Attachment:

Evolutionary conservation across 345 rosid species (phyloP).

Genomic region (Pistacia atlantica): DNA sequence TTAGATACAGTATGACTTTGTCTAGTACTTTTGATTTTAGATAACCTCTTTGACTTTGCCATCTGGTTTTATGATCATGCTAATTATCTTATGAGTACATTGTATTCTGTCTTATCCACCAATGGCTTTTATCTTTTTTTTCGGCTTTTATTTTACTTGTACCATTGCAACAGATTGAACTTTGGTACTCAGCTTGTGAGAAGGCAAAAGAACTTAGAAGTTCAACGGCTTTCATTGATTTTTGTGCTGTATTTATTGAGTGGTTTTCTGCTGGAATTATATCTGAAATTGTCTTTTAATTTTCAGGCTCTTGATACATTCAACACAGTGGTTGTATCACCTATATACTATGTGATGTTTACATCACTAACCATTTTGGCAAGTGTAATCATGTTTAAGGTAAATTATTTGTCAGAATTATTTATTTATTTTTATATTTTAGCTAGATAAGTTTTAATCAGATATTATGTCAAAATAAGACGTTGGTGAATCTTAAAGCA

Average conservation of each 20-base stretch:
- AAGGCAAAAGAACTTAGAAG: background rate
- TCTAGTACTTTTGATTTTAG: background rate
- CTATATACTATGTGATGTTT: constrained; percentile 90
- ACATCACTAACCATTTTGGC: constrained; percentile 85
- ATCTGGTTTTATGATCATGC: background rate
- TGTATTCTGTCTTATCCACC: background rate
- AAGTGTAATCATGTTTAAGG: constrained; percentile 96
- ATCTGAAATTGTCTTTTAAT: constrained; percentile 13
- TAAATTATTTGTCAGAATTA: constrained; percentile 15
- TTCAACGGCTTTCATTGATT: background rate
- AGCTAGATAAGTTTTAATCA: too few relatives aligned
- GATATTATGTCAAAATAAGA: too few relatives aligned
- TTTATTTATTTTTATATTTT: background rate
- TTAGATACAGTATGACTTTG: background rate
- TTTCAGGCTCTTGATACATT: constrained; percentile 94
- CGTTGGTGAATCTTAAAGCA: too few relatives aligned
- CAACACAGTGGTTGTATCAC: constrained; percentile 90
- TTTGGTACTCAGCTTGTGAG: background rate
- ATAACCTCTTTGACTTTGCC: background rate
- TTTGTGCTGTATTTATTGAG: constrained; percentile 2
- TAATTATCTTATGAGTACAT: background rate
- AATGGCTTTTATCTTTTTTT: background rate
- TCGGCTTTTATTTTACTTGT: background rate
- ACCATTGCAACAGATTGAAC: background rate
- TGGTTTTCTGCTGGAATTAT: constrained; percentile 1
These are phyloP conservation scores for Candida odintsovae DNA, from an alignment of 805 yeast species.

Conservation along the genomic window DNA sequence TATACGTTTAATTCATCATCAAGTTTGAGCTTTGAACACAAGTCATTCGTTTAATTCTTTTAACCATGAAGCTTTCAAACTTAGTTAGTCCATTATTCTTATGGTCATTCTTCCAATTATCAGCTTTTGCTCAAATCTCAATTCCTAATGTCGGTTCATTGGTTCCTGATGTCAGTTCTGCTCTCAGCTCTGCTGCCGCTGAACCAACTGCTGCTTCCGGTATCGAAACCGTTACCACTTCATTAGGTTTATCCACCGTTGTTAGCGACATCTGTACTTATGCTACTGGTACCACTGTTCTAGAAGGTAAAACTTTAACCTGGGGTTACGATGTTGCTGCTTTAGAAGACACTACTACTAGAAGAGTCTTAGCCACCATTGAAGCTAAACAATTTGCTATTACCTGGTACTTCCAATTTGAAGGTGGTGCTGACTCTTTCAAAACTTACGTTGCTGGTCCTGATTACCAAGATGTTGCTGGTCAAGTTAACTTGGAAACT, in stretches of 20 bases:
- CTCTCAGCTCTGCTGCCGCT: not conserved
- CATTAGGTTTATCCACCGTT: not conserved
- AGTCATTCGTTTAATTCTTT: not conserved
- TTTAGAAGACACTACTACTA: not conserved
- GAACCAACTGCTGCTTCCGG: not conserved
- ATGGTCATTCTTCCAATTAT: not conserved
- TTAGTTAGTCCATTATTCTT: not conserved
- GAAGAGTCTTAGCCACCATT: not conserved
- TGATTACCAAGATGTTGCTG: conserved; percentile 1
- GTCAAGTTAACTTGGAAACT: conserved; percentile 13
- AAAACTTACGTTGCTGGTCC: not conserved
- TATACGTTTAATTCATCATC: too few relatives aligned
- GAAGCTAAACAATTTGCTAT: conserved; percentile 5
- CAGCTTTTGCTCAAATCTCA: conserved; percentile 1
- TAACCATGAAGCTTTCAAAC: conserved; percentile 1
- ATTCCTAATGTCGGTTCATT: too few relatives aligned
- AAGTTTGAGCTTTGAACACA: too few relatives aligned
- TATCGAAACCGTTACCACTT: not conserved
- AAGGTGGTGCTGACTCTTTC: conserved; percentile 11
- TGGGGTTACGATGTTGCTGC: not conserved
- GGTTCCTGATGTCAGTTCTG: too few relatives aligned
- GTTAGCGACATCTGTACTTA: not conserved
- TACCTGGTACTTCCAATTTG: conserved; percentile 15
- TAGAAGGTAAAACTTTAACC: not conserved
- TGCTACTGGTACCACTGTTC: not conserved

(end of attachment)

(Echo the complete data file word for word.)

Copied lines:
Evolutionary conservation across 345 rosid species (phyloP).

Genomic region (Pistacia atlantica): DNA sequence TTAGATACAGTATGACTTTGTCTAGTACTTTTGATTTTAGATAACCTCTTTGACTTTGCCATCTGGTTTTATGATCATGCTAATTATCTTATGAGTACATTGTATTCTGTCTTATCCACCAATGGCTTTTATCTTTTTTTTCGGCTTTTATTTTACTTGTACCATTGCAACAGATTGAACTTTGGTACTCAGCTTGTGAGAAGGCAAAAGAACTTAGAAGTTCAACGGCTTTCATTGATTTTTGTGCTGTATTTATTGAGTGGTTTTCTGCTGGAATTATATCTGAAATTGTCTTTTAATTTTCAGGCTCTTGATACATTCAACACAGTGGTTGTATCACCTATATACTATGTGATGTTTACATCACTAACCATTTTGGCAAGTGTAATCATGTTTAAGGTAAATTATTTGTCAGAATTATTTATTTATTTTTATATTTTAGCTAGATAAGTTTTAATCAGATATTATGTCAAAATAAGACGTTGGTGAATCTTAAAGCA

Average conservation of each 20-base stretch:
- AAGGCAAAAGAACTTAGAAG: background rate
- TCTAGTACTTTTGATTTTAG: background rate
- CTATATACTATGTGATGTTT: constrained; percentile 90
- ACATCACTAACCATTTTGGC: constrained; percentile 85
- ATCTGGTTTTATGATCATGC: background rate
- TGTATTCTGTCTTATCCACC: background rate
- AAGTGTAATCATGTTTAAGG: constrained; percentile 96
- ATCTGAAATTGTCTTTTAAT: constrained; percentile 13
- TAAATTATTTGTCAGAATTA: constrained; percentile 15
- TTCAACGGCTTTCATTGATT: background rate
- AGCTAGATAAGTTTTAATCA: too few relatives aligned
- GATATTATGTCAAAATAAGA: too few relatives aligned
- TTTATTTATTTTTATATTTT: background rate
- TTAGATACAGTATGACTTTG: background rate
- TTTCAGGCTCTTGATACATT: constrained; percentile 94
- CGTTGGTGAATCTTAAAGCA: too few relatives aligned
- CAACACAGTGGTTGTATCAC: constrained; percentile 90
- TTTGGTACTCAGCTTGTGAG: background rate
- ATAACCTCTTTGACTTTGCC: background rate
- TTTGTGCTGTATTTATTGAG: constrained; percentile 2
- TAATTATCTTATGAGTACAT: background rate
- AATGGCTTTTATCTTTTTTT: background rate
- TCGGCTTTTATTTTACTTGT: background rate
- ACCATTGCAACAGATTGAAC: background rate
- TGGTTTTCTGCTGGAATTAT: constrained; percentile 1
These are phyloP conservation scores for Candida odintsovae DNA, from an alignment of 805 yeast species.

Conservation along the genomic window DNA sequence TATACGTTTAATTCATCATCAAGTTTGAGCTTTGAACACAAGTCATTCGTTTAATTCTTTTAACCATGAAGCTTTCAAACTTAGTTAGTCCATTATTCTTATGGTCATTCTTCCAATTATCAGCTTTTGCTCAAATCTCAATTCCTAATGTCGGTTCATTGGTTCCTGATGTCAGTTCTGCTCTCAGCTCTGCTGCCGCTGAACCAACTGCTGCTTCCGGTATCGAAACCGTTACCACTTCATTAGGTTTATCCACCGTTGTTAGCGACATCTGTACTTATGCTACTGGTACCACTGTTCTAGAAGGTAAAACTTTAACCTGGGGTTACGATGTTGCTGCTTTAGAAGACACTACTACTAGAAGAGTCTTAGCCACCATTGAAGCTAAACAATTTGCTATTACCTGGTACTTCCAATTTGAAGGTGGTGCTGACTCTTTCAAAACTTACGTTGCTGGTCCTGATTACCAAGATGTTGCTGGTCAAGTTAACTTGGAAACT, in stretches of 20 bases:
- CTCTCAGCTCTGCTGCCGCT: not conserved
- CATTAGGTTTATCCACCGTT: not conserved
- AGTCATTCGTTTAATTCTTT: not conserved
- TTTAGAAGACACTACTACTA: not conserved
- GAACCAACTGCTGCTTCCGG: not conserved
- ATGGTCATTCTTCCAATTAT: not conserved
- TTAGTTAGTCCATTATTCTT: not conserved
- GAAGAGTCTTAGCCACCATT: not conserved
- TGATTACCAAGATGTTGCTG: conserved; percentile 1
- GTCAAGTTAACTTGGAAACT: conserved; percentile 13
- AAAACTTACGTTGCTGGTCC: not conserved
- TATACGTTTAATTCATCATC: too few relatives aligned
- GAAGCTAAACAATTTGCTAT: conserved; percentile 5
- CAGCTTTTGCTCAAATCTCA: conserved; percentile 1
- TAACCATGAAGCTTTCAAAC: conserved; percentile 1
- ATTCCTAATGTCGGTTCATT: too few relatives aligned
- AAGTTTGAGCTTTGAACACA: too few relatives aligned
- TATCGAAACCGTTACCACTT: not conserved
- AAGGTGGTGCTGACTCTTTC: conserved; percentile 11
- TGGGGTTACGATGTTGCTGC: not conserved
- GGTTCCTGATGTCAGTTCTG: too few relatives aligned
- GTTAGCGACATCTGTACTTA: not conserved
- TACCTGGTACTTCCAATTTG: conserved; percentile 15
- TAGAAGGTAAAACTTTAACC: not conserved
- TGCTACTGGTACCACTGTTC: not conserved